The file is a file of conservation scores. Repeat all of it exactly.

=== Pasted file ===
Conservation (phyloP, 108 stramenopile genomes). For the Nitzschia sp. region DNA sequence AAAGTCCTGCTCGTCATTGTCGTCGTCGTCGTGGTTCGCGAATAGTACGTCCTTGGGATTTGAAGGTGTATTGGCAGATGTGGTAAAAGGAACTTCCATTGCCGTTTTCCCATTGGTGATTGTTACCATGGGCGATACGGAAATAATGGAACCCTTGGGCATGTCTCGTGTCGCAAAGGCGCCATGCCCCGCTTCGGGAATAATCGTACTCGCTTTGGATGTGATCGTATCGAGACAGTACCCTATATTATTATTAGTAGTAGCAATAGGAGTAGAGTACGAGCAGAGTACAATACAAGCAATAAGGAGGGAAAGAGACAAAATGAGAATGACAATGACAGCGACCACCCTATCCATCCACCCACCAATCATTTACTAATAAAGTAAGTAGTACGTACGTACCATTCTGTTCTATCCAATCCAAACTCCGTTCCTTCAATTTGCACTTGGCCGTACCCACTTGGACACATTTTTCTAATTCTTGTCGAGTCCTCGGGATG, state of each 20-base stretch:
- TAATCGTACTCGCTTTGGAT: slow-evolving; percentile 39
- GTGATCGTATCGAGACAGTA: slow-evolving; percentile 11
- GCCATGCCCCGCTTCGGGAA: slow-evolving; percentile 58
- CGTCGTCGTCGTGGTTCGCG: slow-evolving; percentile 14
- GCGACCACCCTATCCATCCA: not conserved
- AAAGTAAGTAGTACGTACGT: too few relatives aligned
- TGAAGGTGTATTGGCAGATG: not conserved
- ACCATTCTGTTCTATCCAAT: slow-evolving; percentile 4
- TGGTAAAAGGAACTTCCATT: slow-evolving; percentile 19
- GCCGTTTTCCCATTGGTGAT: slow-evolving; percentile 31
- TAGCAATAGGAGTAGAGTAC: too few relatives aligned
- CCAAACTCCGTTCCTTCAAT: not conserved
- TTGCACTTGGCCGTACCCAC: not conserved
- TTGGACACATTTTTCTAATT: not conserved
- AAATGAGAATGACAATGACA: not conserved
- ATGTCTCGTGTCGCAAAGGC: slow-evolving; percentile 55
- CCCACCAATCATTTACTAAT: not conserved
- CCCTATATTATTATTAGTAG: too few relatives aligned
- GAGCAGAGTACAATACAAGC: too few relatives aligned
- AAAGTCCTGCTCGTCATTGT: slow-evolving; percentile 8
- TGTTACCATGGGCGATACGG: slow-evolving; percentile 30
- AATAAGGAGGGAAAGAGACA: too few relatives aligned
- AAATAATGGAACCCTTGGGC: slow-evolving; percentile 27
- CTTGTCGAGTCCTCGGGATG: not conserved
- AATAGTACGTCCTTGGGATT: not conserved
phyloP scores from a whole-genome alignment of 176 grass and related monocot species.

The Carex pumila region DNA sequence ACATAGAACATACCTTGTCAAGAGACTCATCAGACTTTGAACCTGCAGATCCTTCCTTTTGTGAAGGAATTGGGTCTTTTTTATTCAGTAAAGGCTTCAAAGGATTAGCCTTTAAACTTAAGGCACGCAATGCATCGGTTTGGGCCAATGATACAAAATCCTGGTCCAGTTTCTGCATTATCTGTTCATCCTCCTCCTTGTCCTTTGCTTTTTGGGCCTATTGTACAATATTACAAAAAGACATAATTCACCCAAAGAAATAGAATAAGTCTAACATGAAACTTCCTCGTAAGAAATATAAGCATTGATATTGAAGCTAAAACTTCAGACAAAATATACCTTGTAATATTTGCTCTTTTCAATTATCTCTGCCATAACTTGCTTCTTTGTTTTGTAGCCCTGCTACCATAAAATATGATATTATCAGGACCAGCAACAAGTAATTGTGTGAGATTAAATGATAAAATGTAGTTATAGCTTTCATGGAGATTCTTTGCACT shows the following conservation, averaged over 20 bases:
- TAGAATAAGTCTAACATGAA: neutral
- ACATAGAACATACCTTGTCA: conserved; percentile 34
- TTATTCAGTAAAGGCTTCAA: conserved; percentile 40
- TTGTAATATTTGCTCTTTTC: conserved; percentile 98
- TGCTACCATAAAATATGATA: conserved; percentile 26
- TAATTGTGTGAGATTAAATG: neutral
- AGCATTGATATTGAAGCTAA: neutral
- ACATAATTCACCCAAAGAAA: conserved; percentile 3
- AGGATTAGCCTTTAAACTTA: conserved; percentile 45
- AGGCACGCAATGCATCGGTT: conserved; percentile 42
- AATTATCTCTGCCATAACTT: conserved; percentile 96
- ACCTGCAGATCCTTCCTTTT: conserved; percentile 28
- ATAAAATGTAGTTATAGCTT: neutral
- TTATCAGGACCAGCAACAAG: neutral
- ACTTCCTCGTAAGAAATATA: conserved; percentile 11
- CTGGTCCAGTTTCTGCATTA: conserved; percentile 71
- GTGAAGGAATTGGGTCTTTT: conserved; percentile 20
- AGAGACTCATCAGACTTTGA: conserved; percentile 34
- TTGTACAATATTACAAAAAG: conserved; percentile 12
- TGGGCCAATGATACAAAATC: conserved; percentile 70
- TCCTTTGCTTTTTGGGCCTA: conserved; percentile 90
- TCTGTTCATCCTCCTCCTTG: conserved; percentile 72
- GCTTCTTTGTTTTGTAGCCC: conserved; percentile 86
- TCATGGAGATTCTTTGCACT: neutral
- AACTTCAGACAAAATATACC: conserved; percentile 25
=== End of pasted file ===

Conservation (phyloP, 108 stramenopile genomes). For the Nitzschia sp. region DNA sequence AAAGTCCTGCTCGTCATTGTCGTCGTCGTCGTGGTTCGCGAATAGTACGTCCTTGGGATTTGAAGGTGTATTGGCAGATGTGGTAAAAGGAACTTCCATTGCCGTTTTCCCATTGGTGATTGTTACCATGGGCGATACGGAAATAATGGAACCCTTGGGCATGTCTCGTGTCGCAAAGGCGCCATGCCCCGCTTCGGGAATAATCGTACTCGCTTTGGATGTGATCGTATCGAGACAGTACCCTATATTATTATTAGTAGTAGCAATAGGAGTAGAGTACGAGCAGAGTACAATACAAGCAATAAGGAGGGAAAGAGACAAAATGAGAATGACAATGACAGCGACCACCCTATCCATCCACCCACCAATCATTTACTAATAAAGTAAGTAGTACGTACGTACCATTCTGTTCTATCCAATCCAAACTCCGTTCCTTCAATTTGCACTTGGCCGTACCCACTTGGACACATTTTTCTAATTCTTGTCGAGTCCTCGGGATG, state of each 20-base stretch:
- TAATCGTACTCGCTTTGGAT: slow-evolving; percentile 39
- GTGATCGTATCGAGACAGTA: slow-evolving; percentile 11
- GCCATGCCCCGCTTCGGGAA: slow-evolving; percentile 58
- CGTCGTCGTCGTGGTTCGCG: slow-evolving; percentile 14
- GCGACCACCCTATCCATCCA: not conserved
- AAAGTAAGTAGTACGTACGT: too few relatives aligned
- TGAAGGTGTATTGGCAGATG: not conserved
- ACCATTCTGTTCTATCCAAT: slow-evolving; percentile 4
- TGGTAAAAGGAACTTCCATT: slow-evolving; percentile 19
- GCCGTTTTCCCATTGGTGAT: slow-evolving; percentile 31
- TAGCAATAGGAGTAGAGTAC: too few relatives aligned
- CCAAACTCCGTTCCTTCAAT: not conserved
- TTGCACTTGGCCGTACCCAC: not conserved
- TTGGACACATTTTTCTAATT: not conserved
- AAATGAGAATGACAATGACA: not conserved
- ATGTCTCGTGTCGCAAAGGC: slow-evolving; percentile 55
- CCCACCAATCATTTACTAAT: not conserved
- CCCTATATTATTATTAGTAG: too few relatives aligned
- GAGCAGAGTACAATACAAGC: too few relatives aligned
- AAAGTCCTGCTCGTCATTGT: slow-evolving; percentile 8
- TGTTACCATGGGCGATACGG: slow-evolving; percentile 30
- AATAAGGAGGGAAAGAGACA: too few relatives aligned
- AAATAATGGAACCCTTGGGC: slow-evolving; percentile 27
- CTTGTCGAGTCCTCGGGATG: not conserved
- AATAGTACGTCCTTGGGATT: not conserved
phyloP scores from a whole-genome alignment of 176 grass and related monocot species.

The Carex pumila region DNA sequence ACATAGAACATACCTTGTCAAGAGACTCATCAGACTTTGAACCTGCAGATCCTTCCTTTTGTGAAGGAATTGGGTCTTTTTTATTCAGTAAAGGCTTCAAAGGATTAGCCTTTAAACTTAAGGCACGCAATGCATCGGTTTGGGCCAATGATACAAAATCCTGGTCCAGTTTCTGCATTATCTGTTCATCCTCCTCCTTGTCCTTTGCTTTTTGGGCCTATTGTACAATATTACAAAAAGACATAATTCACCCAAAGAAATAGAATAAGTCTAACATGAAACTTCCTCGTAAGAAATATAAGCATTGATATTGAAGCTAAAACTTCAGACAAAATATACCTTGTAATATTTGCTCTTTTCAATTATCTCTGCCATAACTTGCTTCTTTGTTTTGTAGCCCTGCTACCATAAAATATGATATTATCAGGACCAGCAACAAGTAATTGTGTGAGATTAAATGATAAAATGTAGTTATAGCTTTCATGGAGATTCTTTGCACT shows the following conservation, averaged over 20 bases:
- TAGAATAAGTCTAACATGAA: neutral
- ACATAGAACATACCTTGTCA: conserved; percentile 34
- TTATTCAGTAAAGGCTTCAA: conserved; percentile 40
- TTGTAATATTTGCTCTTTTC: conserved; percentile 98
- TGCTACCATAAAATATGATA: conserved; percentile 26
- TAATTGTGTGAGATTAAATG: neutral
- AGCATTGATATTGAAGCTAA: neutral
- ACATAATTCACCCAAAGAAA: conserved; percentile 3
- AGGATTAGCCTTTAAACTTA: conserved; percentile 45
- AGGCACGCAATGCATCGGTT: conserved; percentile 42
- AATTATCTCTGCCATAACTT: conserved; percentile 96
- ACCTGCAGATCCTTCCTTTT: conserved; percentile 28
- ATAAAATGTAGTTATAGCTT: neutral
- TTATCAGGACCAGCAACAAG: neutral
- ACTTCCTCGTAAGAAATATA: conserved; percentile 11
- CTGGTCCAGTTTCTGCATTA: conserved; percentile 71
- GTGAAGGAATTGGGTCTTTT: conserved; percentile 20
- AGAGACTCATCAGACTTTGA: conserved; percentile 34
- TTGTACAATATTACAAAAAG: conserved; percentile 12
- TGGGCCAATGATACAAAATC: conserved; percentile 70
- TCCTTTGCTTTTTGGGCCTA: conserved; percentile 90
- TCTGTTCATCCTCCTCCTTG: conserved; percentile 72
- GCTTCTTTGTTTTGTAGCCC: conserved; percentile 86
- TCATGGAGATTCTTTGCACT: neutral
- AACTTCAGACAAAATATACC: conserved; percentile 25